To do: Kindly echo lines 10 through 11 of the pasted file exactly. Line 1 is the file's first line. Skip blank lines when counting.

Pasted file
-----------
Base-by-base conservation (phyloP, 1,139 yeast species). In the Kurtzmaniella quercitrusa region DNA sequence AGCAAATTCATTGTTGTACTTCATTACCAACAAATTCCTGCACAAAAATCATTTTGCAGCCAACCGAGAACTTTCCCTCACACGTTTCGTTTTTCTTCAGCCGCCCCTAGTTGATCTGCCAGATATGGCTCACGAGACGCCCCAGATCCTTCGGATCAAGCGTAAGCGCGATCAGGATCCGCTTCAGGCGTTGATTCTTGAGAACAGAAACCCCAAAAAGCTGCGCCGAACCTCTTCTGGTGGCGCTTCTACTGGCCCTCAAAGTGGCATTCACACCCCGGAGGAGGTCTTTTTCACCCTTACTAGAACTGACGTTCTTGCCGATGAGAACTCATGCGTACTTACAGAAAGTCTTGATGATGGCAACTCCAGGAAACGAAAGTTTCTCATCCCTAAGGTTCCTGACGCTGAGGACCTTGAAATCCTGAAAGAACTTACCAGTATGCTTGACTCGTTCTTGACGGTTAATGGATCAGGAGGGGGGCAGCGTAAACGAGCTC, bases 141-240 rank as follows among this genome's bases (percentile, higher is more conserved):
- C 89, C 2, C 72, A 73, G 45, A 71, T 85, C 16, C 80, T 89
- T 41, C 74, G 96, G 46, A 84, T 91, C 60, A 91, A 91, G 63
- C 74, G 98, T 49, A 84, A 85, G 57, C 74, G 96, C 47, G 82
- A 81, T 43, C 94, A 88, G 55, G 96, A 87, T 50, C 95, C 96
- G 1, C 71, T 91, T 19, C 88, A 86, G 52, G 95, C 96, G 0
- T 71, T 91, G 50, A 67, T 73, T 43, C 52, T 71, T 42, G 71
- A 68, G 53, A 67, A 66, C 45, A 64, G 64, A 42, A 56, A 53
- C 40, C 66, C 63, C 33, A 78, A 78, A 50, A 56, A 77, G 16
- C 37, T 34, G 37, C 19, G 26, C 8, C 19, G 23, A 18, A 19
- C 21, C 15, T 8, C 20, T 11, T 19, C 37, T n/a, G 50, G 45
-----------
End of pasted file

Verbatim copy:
- C 37, T 34, G 37, C 19, G 26, C 8, C 19, G 23, A 18, A 19
- C 21, C 15, T 8, C 20, T 11, T 19, C 37, T n/a, G 50, G 45